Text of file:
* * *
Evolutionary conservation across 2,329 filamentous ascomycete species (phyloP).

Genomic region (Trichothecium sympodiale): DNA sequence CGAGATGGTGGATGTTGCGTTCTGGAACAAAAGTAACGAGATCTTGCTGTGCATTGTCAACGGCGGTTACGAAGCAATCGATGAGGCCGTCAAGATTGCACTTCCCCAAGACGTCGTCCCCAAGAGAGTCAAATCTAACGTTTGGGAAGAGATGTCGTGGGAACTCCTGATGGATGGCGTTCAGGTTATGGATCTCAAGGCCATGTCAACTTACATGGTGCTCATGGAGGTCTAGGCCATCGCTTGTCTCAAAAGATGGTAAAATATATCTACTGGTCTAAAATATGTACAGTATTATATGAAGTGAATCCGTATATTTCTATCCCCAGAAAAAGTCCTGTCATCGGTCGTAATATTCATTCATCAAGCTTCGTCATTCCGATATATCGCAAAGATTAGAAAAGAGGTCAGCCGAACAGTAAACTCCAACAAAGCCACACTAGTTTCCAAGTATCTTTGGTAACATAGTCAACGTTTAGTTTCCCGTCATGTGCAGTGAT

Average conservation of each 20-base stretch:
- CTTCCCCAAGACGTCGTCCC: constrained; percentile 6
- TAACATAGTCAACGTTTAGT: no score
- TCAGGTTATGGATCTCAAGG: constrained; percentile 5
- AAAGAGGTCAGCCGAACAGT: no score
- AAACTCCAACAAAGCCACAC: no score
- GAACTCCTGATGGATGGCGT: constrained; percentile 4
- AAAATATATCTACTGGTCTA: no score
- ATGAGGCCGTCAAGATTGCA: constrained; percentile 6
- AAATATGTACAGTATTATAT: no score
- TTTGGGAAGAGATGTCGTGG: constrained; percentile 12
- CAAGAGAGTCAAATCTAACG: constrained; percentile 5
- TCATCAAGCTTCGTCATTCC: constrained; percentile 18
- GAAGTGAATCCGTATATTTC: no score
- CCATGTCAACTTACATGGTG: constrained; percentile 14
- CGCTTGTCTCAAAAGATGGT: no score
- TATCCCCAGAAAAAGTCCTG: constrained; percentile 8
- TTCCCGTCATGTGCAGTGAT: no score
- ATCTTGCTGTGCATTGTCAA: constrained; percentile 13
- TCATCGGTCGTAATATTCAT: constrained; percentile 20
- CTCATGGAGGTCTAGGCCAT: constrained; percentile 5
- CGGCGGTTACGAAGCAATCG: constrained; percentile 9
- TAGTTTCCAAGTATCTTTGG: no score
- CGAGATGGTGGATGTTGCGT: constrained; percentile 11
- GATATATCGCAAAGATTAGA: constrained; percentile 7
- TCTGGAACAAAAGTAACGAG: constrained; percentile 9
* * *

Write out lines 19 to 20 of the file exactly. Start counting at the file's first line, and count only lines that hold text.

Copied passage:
- TATCCCCAGAAAAAGTCCTG: constrained; percentile 8
- TTCCCGTCATGTGCAGTGAT: no score